1 Hour Stress Test
I also did a quick real-world performance testing exporting our standard 13.92-minute 4K project in Adobe Media Encoder.
Adobe Media Encoder
Our PC Build was able to export the video for just under 6 minutes which is pretty awesome and right around what we should expect.
Thermals are good as well averaging only around 35 degrees and spiking just around 60 degrees which is not a surprise since Adobe Media Encoder doesn’t really utilize all 16 cores during the entire encoding process, not to mention, it also gets some help from the graphics card. Regardless, this is a good real-world test that I personally would be interested in.
Now, while we’re at it, let me share with you the rest of the benchmarks that I ran including a few gaming tests just to also give you an idea of how this entire PC Build as a whole performs.
3DMark – CPU Profile – Score
3DMark – CPU Profile – Thermals
3DMark – CPU Profile – Clock Speed
Gaming – Frames Per Second
Gaming – CPU Temperature
Gaming – VRM Temperature
Gaming – GPU Temperature
By the way, I gotta say, while it’s sometimes slow and buggy, Aorus’ app center is probably one of the best when it comes to setting up a completely fresh PC Build. I love almost everything about it except maybe the RGB Fusion 2.0 which I honestly feel still lacks some features and is a bit slow and buggy.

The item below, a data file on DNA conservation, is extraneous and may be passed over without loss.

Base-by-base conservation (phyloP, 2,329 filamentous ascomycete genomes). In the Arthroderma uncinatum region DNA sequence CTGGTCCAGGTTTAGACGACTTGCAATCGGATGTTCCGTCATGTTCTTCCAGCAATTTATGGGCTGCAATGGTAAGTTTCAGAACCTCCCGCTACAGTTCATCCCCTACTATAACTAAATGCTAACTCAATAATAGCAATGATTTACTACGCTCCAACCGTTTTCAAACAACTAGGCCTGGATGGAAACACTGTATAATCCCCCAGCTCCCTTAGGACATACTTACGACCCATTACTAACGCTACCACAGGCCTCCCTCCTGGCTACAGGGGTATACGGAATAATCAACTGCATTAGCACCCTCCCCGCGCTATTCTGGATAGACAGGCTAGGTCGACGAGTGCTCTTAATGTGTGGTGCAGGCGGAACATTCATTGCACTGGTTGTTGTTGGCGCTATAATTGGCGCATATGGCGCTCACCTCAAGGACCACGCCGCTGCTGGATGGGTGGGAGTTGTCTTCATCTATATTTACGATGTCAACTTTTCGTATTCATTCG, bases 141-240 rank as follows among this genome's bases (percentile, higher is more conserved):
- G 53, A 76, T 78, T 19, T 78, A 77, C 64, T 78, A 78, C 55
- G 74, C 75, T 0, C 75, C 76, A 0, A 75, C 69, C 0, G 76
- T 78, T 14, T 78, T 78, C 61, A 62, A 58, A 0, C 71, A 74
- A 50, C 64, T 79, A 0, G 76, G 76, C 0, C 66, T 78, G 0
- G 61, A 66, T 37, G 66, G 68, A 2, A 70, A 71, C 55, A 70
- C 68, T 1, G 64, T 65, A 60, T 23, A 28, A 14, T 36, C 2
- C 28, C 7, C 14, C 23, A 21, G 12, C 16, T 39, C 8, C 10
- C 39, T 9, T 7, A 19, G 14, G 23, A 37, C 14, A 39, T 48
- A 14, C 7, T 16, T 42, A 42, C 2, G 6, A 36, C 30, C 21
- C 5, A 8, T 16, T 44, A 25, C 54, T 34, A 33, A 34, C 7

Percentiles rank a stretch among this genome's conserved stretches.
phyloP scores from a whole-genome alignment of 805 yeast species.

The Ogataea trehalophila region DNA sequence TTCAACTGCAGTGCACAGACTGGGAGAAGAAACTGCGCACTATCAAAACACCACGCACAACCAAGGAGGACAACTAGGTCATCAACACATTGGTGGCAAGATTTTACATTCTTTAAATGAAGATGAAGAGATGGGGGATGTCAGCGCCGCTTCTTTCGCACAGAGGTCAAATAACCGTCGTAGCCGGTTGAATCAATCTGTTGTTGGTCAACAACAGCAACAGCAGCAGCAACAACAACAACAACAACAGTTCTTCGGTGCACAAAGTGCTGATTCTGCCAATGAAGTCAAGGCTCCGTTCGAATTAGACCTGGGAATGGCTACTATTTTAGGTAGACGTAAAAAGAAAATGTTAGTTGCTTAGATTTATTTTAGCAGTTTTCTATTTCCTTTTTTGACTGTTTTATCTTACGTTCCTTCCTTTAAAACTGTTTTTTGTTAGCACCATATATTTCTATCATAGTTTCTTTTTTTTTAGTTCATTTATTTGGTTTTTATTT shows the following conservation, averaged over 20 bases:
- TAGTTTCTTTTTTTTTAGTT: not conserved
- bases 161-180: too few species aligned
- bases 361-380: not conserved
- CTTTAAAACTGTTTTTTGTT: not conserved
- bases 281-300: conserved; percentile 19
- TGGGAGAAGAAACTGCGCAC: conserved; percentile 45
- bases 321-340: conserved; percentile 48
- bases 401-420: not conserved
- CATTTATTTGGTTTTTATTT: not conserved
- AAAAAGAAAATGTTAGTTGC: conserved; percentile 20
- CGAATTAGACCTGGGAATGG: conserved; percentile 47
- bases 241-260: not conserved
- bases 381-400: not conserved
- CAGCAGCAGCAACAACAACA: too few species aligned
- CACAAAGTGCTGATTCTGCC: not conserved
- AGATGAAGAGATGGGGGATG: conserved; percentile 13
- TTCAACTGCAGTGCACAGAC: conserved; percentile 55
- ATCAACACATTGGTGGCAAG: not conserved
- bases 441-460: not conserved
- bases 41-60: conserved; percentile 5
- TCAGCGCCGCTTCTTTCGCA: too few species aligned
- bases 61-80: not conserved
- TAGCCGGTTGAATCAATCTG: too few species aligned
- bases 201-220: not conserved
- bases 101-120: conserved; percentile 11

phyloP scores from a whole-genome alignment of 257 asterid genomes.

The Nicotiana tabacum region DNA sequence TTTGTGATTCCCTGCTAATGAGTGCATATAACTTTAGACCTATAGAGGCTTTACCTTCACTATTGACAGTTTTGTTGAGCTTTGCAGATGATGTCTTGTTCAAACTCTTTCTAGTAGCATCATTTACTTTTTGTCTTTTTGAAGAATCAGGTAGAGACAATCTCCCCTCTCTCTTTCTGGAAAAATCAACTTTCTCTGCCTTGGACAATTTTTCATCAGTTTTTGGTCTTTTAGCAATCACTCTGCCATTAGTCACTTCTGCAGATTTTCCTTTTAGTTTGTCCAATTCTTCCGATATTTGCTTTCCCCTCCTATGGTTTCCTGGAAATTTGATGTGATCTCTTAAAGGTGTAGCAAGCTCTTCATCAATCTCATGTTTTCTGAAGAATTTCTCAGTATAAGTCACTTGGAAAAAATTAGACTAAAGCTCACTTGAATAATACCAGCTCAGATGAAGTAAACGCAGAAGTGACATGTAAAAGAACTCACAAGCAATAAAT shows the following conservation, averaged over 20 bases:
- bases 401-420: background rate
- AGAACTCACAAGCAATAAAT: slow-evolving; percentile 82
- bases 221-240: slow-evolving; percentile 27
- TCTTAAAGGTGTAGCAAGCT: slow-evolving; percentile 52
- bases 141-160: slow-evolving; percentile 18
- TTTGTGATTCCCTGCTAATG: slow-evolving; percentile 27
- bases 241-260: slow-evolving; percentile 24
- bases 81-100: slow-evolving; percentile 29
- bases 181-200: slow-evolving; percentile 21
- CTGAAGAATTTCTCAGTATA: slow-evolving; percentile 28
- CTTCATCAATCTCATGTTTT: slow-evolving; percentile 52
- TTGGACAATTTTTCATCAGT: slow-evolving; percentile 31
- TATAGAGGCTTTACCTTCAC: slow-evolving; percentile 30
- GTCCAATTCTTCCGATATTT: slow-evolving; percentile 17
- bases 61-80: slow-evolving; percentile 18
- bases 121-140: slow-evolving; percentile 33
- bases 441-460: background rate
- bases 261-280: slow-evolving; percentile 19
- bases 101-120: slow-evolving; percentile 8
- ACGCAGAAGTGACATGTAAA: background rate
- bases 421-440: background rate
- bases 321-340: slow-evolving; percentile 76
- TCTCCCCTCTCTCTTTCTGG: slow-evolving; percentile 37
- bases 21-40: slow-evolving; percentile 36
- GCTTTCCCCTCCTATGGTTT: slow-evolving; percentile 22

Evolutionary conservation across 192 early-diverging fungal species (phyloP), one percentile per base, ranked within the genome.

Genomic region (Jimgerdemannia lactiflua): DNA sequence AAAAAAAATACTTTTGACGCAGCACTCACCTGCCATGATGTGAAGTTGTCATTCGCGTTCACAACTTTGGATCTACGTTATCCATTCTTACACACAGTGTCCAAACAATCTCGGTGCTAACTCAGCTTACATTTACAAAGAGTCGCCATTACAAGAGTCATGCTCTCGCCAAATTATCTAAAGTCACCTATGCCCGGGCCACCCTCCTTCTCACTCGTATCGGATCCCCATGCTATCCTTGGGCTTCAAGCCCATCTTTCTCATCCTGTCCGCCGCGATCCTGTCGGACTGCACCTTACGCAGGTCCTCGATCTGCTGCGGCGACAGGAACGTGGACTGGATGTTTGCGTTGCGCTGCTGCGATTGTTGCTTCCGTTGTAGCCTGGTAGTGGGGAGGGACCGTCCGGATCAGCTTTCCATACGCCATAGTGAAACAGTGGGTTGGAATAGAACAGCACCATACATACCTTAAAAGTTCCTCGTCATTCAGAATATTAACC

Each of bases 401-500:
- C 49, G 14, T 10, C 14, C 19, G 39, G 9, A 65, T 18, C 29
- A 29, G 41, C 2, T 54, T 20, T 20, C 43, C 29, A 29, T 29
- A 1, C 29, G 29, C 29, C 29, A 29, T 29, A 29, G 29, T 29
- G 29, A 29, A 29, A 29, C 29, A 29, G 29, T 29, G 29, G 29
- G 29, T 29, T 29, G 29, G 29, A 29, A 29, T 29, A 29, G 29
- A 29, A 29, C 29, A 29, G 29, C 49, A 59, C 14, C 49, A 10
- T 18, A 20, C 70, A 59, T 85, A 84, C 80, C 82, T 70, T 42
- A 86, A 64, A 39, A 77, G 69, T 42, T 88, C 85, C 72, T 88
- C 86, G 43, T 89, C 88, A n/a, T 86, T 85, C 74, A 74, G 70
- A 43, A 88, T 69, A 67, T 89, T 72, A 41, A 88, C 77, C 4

I like the fact that you can update the Bios right inside the application without going through the typical Bios Flash utility using a USB drive and things like that.
If supported by the motherboard, you can also easily overclock inside the app.
If also supported by the motherboard, you can also take advantage of the Smart Boost feature which is a user friendly way to customize the performance of your PC build
One of my favorite features here is the Smart Fan 6 wherein you can easily set custom fan curves depending on your preference when it comes to balancing thermal performance and fan noise.